The hours passed, and silence and stillness reigned. It didn’t take long before his hands began tingling and the position of his arms went from discomfort to hurt. Moment by moment, second by second, the pain increased. The ropes scraped and pulled at his wrists and his hands went numb. Minutes went by. Hours, and the pain kept worsening. He pulled at his bonds without thinking and something shifted in an old shoulder wound, bright pain flashed through him and he bit down to keep from screaming. The men had done their job well and there was barely any give to the ropes. He could feel blood trickle from his wrists. The air got colder and then considerably colder and Steve knew that night had fallen.
The pain got worse. And worse. No amount of minutely shifting position helped. Thirst set in, and the knowledge that there would be no relief made it instantly worse. The minutes stretched to infinity. The cold air invaded his lungs, and he began shivering. There was still dead silence and the feeling that he was alone in a void crept through him, nightmarish in its loneliness. What if the god never answered him? What if Loki wanted nothing from him? He was going to die here – he knew it. Why was he sacrificing his life for a god who didn’t care?
The cold air threaded freezing fingers into his lungs, searching out the vulnerable places, the places where illness had once dwelled. He coughed once, and the dryness of his throat and the movement amplified pain into agony. He coughed again and then couldn’t stop, convulsing against his bonds until, exhausted, his knees buckled and he collapsed within them, only the ropes around wrist and waist keeping him from falling, his shoulders screaming at the pressure.
Bright flashes exploded behind his eyes. Every breath he took was like knives within his chest. He fought for air, but it was getting harder to breathe. When oblivion came for him, he fell into it willingly.
…he was adrift in a valley filled with flowering plants. He could see through eyes not his own, in the perspective of dreams and imaginings. The land around him was exploding with color and fragrant with intoxicating scent. He walked along a dark narrow pathway among all the plants. The path itself wound like a river through a fantastic landscape.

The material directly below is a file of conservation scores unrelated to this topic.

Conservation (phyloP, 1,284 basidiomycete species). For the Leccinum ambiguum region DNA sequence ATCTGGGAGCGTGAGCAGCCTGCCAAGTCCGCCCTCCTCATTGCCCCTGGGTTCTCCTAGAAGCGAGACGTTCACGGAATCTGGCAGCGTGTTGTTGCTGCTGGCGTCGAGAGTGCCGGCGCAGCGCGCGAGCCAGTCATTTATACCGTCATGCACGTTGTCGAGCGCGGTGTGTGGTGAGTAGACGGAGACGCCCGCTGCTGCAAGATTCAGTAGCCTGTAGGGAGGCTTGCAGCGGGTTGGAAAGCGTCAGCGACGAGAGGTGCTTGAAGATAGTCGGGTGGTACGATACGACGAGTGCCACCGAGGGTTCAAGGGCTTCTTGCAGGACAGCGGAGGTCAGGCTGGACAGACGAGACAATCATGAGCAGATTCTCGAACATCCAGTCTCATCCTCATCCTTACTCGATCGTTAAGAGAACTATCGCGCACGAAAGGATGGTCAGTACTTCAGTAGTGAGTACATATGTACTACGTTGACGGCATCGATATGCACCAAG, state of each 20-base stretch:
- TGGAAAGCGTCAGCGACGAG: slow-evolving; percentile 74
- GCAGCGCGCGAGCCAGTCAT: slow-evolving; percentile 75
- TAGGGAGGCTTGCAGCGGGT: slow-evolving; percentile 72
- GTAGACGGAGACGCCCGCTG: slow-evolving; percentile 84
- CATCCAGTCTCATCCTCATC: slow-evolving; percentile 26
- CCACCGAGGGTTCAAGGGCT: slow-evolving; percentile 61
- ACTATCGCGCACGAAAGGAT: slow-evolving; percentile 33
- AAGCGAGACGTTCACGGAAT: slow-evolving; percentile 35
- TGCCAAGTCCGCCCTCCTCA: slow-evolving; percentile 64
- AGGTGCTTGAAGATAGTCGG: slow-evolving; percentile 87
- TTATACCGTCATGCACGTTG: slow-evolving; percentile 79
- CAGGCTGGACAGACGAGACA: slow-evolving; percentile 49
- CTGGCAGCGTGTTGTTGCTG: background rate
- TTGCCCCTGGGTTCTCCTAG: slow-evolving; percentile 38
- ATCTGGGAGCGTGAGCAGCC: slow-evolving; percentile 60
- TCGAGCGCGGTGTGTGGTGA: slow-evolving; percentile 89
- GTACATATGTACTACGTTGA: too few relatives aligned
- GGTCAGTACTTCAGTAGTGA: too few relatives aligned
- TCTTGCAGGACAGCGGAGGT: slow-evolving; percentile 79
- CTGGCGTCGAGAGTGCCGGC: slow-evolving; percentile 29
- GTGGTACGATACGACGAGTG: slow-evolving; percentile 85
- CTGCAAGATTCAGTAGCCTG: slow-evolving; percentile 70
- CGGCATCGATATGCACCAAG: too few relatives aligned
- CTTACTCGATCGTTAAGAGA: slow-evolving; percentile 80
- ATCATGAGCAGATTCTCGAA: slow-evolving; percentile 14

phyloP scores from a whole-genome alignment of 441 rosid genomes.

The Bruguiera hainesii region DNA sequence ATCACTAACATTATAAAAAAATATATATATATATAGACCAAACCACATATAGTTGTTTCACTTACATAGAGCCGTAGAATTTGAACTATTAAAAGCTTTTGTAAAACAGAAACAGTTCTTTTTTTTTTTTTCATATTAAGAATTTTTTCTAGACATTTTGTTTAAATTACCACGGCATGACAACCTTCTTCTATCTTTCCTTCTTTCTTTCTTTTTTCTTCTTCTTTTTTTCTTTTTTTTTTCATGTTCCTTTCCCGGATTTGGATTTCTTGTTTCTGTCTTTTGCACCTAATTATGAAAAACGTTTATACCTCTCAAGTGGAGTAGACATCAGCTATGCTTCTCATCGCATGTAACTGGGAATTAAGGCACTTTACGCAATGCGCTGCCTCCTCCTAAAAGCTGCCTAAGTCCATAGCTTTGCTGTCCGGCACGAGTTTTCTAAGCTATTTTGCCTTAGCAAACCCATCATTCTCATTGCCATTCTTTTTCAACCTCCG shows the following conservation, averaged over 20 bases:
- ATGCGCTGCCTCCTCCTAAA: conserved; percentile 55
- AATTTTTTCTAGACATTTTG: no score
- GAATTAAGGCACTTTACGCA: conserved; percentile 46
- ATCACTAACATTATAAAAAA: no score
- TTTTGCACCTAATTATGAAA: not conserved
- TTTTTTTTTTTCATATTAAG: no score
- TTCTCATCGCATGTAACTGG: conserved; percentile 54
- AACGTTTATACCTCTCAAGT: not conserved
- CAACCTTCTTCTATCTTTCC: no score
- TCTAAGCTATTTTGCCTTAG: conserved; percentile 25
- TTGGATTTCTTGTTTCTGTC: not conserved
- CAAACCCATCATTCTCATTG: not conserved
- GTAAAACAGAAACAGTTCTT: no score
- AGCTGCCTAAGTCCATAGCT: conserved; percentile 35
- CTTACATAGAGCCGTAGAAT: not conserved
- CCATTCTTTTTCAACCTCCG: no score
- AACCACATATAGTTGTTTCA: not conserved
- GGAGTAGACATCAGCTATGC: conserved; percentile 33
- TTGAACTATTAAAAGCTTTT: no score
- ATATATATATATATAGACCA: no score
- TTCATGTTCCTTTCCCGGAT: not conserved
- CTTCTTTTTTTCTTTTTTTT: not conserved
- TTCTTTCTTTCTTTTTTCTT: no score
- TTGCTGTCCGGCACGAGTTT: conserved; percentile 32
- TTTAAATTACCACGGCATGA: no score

He began hearing voices - the voices of three women speaking as one, a chorus of the voices of maidens, of strong women, of wise elders.
On his right, brilliant orange lilies bloomed. The voices murmured, “Take pride in who you are.”
There, to his right. Hundreds of white roses, the edges tipped in a deep seductive pink. The voices whispered, “Many seeds are sown in the dangerous name of love.”
There, up ahead. A flood of deep orange flowers pouring down a ravine, each one of them composed of so many petals they seemed dozens of flowers in one. Marigolds. The voices rung like bells. “You must make a sacred offering…”
There, up ahead. White flowers with miniature starlike hearts. Apple blossoms. The voices echoed and resonated. “Immortality…”
He continued and now he was climbing, up and up and up from the valley and beneath him he trod upon a path of stars. Light and color faded and he began to be afraid. He reached for the knife from his pack. In the way of dreams, the pack wasn’t there, but his knife was. It was a now a sword, a weapon instead of a tool, and he knew how to wield it, despite never knowing battle. The path snaked through an ill-lit landscape. He pressed on , determined to reach the end, no matter how long it went, no matter that on it he might take the last breath of his life. Some part of him knew he was still lashed to the tree, a cloth still wound around his head hiding his blind eyes, but the further he walked, the less that mattered, until he had forgotten his body entirely.
The star path continued through a landscape made of clouds. The star-filled sky cast its light on a dark-haired being. A half-clad man was seated on a lifeless stump which seemed to be rooted in nothing but clouds. His arms and legs were decorated with flowers from the valley. Emerald eyes stared into his. Steve drew his sword.
“Ah.” The god’s voice was smooth, silken, curious, arrogant. “What have we here? Mortal, why seek you me?”
Loki lounged on a luxurious oversized couch in a fragrant bower. Light tinkling sounds rang from chimes and bells somewhere in the distance. Finn, his most recent Alfar conquest, rose from where he had been curled next to Loki, as graceful as a plume of flame, and as dangerous. Loki tracked his movements, keeping his gaze on Finn’s large-irised eyes, and gave him a lazy smile. Finn returned it, then, never one for long goodbyes – or goodbyes of any kind – slipped away. A path bordered by flowering plants of many colors – blood-red, sun-yellow, grass-green, magenta, and lilac – wound its way into the nearby forest. Finn’s translucent clothing changed colors with each plant, his willowy figure blending in with their colors, and the colors of the dusk and the nearest trees of the forest until he’d vanished entire, transformed into a drift of pollen.
Loki sat up, his mind already on other things, but he took one last glance at the forest Finn had disappeared into. The trees clung to the steep slopes of a mountainside, the peak usually obscured by fog. But now, all was momentarily clear, and the glitter of the distant palace of the Alfar King shone briefly in its perch on top of the mountain, before being obscured by mist.